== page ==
Tuesday, September 20, 2022
In 2018, two employees of defendant Line Finders (LF) were injured in a gas-line explosion allegedly caused by an employee of plaintiff Devon Energy (Devon). One of the employees sought compensation from Devon, and Devon sought indemnification from LF under the parties' master agreement. LF refused, and Devon sued, alleging breach of contract, seeking declaratory relief and damages.
In April and May, 2021, the parties negotiated a settlement agreement. After several rounds, Devon sent LF the final version. LF's attorney responded on May 21st, "The settlement agreement looks fine. Please send me an execution version and I will procure signature." As the 10th Circuit puts it in Devon Energy Production L.P. v. Line Finders, LLC, Devon did not "immediately" send the agreement. It did not send it that week. Or the next week. Or the week after that. Not in a box, not with a fox, not in a house, not with a mouse. Not here, not there, not anywhere.
And then, on June 9th, the other injured employee sent a demand letter to Devon. On June 11th, Devon signed. On June 17th, it sent the signed agreement to LF. What a lovely fact pattern!
Devon of course insisted that the parties had already agreed. LF countered that they had agreed to be bound upon execution, and the agreement had not been executed. Moreover, LF contended, the agreement was based on mistake and fraud because LF did not expect the second employee to make a demand and Devon failed to immediately disclose when he did. Oooh! Better still!
The District Court found for Devon. Agreement had already been reached on May 21st. The agreement did not require execution. Nor was there a mistake, because both parties knew that a second demand was possible. Finally, the timing for a fraud claim doesn't work, because at the time of the parties' agreement (May 21st), Devon did not know that the second employee would issue a demand on June 9th.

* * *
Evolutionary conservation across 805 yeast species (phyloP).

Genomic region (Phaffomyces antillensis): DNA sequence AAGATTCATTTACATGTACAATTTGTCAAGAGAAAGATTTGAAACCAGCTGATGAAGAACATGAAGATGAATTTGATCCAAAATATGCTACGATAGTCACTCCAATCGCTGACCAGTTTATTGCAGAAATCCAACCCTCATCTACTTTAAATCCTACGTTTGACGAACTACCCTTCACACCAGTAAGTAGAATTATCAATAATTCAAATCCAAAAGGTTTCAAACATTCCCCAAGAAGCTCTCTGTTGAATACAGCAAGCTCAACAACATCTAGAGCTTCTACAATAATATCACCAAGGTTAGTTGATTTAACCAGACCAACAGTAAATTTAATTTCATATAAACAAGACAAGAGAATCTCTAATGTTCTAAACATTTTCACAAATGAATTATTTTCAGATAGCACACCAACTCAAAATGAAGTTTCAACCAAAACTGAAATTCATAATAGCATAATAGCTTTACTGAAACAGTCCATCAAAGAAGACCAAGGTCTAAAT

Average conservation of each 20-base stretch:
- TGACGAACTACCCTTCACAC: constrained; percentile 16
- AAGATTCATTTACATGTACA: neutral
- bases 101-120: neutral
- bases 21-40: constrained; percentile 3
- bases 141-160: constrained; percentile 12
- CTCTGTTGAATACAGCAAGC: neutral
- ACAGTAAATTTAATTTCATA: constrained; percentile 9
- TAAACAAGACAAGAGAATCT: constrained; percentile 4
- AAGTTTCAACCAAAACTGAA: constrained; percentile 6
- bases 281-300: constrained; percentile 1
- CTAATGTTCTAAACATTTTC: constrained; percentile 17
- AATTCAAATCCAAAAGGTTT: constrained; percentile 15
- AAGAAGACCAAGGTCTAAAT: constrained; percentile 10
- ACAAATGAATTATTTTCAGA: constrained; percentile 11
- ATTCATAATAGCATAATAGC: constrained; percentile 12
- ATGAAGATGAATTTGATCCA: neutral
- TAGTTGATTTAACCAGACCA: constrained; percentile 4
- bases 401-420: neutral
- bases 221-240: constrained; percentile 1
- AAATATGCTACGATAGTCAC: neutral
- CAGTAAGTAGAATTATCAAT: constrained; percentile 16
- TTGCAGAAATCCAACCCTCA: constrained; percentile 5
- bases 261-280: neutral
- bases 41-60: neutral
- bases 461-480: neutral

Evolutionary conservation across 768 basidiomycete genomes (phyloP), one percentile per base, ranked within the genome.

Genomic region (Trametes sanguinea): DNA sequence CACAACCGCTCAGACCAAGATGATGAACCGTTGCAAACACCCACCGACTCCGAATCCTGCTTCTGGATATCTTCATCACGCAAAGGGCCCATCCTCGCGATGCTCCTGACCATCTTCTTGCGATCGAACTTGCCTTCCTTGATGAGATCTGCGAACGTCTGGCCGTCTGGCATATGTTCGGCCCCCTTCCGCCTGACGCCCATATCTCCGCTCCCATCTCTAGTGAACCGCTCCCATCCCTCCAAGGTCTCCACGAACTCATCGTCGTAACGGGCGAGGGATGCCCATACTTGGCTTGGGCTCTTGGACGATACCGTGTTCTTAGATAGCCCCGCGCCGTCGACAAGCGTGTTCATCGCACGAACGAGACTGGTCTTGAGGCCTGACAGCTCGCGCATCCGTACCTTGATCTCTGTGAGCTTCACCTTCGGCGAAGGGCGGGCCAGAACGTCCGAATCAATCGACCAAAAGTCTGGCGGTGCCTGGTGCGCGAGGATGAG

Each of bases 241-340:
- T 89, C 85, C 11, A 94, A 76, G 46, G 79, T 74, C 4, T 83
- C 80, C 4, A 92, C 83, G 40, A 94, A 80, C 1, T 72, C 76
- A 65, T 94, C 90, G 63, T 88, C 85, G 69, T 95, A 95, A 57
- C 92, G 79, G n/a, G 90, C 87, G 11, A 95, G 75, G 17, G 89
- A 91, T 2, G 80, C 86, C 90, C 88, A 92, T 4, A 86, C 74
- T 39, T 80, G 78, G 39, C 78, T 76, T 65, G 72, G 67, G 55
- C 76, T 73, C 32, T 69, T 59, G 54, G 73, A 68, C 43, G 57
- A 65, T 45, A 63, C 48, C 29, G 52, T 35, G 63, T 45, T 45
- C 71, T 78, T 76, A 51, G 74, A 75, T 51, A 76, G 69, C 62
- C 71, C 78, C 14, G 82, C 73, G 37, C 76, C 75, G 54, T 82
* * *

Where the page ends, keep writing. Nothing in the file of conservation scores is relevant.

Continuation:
The 10th Circuit agreed with the District Court. While Devon's original April 7th counteroffer had language requiring execution, its May 21st settlement agreement had no such agreement. The parties were bound based on LF's attorney's agreement. Moreover, an agreement signed by one party after agreement binds the other. That occurred in this case, said the court, when Devon signed on June 11th.
As to the mistake/fraud claims, LF had acknowledged that, at the time it agreed to the settlement, it regarded a second demand from its injured employees as a remote possibility. A remote possibility is still a possibility. This was no mistake. It was a gamble, and LF lost the bet. And there was no fraud because, as already noted, at the time the parties entered their settlement agreement, neither party knew that a second demand was in the offing.
The timing of Devon's signing and returning the agreement does seem fishy. If the parties were bound on May 21st, why sign on June 11th? If the claims were equitable, there might be a laches argument, as the timing of the signing seems opportunistic. But law is law. The parties were bound and would have been bound regardless of execution. Interestingly enough, Devon's seemingly opportunistic behavior was a feature, not a bug. Case law indicating that one signature binds parties after agreement provided powerful support to the court's conclusion that the parties were bound. But is "looks fine" really agreement? If all of the terms were agreed to, why not just sign whatever Devon sent on May 21st rather than requesting a "final version?"